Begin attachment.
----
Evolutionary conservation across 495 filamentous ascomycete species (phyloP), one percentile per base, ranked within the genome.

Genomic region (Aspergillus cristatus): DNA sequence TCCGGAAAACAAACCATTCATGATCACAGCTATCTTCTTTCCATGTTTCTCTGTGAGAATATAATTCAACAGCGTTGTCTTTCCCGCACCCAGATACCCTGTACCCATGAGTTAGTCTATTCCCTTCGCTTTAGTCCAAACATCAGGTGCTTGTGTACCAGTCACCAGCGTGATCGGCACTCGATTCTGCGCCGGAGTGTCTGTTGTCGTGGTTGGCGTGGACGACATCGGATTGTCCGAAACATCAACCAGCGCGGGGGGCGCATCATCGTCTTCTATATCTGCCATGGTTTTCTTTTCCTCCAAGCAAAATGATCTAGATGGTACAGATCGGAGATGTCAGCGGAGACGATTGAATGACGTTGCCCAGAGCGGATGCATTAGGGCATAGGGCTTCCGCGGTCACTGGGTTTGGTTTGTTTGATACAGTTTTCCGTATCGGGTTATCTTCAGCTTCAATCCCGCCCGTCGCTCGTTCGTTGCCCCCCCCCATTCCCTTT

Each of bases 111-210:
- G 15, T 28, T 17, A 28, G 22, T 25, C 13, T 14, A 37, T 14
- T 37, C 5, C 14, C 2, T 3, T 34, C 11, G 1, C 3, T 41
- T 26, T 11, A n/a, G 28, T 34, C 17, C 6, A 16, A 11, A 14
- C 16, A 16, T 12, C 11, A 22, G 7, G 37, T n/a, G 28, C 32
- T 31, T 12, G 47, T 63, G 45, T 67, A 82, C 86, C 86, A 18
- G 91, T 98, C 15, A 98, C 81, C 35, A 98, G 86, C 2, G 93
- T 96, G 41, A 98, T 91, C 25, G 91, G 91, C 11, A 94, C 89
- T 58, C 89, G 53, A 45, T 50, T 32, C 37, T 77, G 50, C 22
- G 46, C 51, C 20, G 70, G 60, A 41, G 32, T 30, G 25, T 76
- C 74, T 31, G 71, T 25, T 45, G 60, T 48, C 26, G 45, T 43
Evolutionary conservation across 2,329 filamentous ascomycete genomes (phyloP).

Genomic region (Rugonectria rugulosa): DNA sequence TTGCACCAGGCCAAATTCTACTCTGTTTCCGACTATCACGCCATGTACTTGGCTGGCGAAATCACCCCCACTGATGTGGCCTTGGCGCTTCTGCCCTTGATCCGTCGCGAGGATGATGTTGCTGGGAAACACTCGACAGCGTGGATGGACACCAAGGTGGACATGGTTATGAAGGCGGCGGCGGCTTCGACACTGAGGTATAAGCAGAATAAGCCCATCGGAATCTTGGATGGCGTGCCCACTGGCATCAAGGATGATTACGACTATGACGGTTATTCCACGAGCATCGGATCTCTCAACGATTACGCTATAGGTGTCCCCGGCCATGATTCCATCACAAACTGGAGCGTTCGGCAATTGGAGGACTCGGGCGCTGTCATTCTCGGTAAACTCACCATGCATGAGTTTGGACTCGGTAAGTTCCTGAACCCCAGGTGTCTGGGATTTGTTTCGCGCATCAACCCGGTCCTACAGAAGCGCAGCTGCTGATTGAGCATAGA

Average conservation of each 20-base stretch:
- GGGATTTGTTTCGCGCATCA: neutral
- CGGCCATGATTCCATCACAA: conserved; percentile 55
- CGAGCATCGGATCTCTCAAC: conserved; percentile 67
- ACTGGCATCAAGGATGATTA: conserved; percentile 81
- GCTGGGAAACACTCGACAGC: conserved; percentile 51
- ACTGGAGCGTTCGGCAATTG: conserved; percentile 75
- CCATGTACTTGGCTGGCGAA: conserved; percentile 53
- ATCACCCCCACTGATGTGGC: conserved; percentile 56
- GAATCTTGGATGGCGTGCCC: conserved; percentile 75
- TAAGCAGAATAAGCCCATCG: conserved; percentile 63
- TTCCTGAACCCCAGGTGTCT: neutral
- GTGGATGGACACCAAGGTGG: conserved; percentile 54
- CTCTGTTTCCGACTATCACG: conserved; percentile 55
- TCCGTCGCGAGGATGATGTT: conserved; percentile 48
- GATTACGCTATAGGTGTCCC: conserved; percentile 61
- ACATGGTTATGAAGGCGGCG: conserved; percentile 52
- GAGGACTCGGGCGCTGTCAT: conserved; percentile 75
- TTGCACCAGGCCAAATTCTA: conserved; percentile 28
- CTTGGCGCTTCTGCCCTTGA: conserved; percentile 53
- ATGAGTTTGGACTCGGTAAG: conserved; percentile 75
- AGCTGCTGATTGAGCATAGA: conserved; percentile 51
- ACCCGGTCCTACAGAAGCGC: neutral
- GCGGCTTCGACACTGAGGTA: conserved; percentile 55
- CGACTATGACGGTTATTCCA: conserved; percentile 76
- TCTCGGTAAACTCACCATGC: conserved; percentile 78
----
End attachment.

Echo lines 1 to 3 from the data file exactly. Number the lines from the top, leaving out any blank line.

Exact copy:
Evolutionary conservation across 495 filamentous ascomycete species (phyloP), one percentile per base, ranked within the genome.

Genomic region (Aspergillus cristatus): DNA sequence TCCGGAAAACAAACCATTCATGATCACAGCTATCTTCTTTCCATGTTTCTCTGTGAGAATATAATTCAACAGCGTTGTCTTTCCCGCACCCAGATACCCTGTACCCATGAGTTAGTCTATTCCCTTCGCTTTAGTCCAAACATCAGGTGCTTGTGTACCAGTCACCAGCGTGATCGGCACTCGATTCTGCGCCGGAGTGTCTGTTGTCGTGGTTGGCGTGGACGACATCGGATTGTCCGAAACATCAACCAGCGCGGGGGGCGCATCATCGTCTTCTATATCTGCCATGGTTTTCTTTTCCTCCAAGCAAAATGATCTAGATGGTACAGATCGGAGATGTCAGCGGAGACGATTGAATGACGTTGCCCAGAGCGGATGCATTAGGGCATAGGGCTTCCGCGGTCACTGGGTTTGGTTTGTTTGATACAGTTTTCCGTATCGGGTTATCTTCAGCTTCAATCCCGCCCGTCGCTCGTTCGTTGCCCCCCCCCATTCCCTTT

Each of bases 111-210: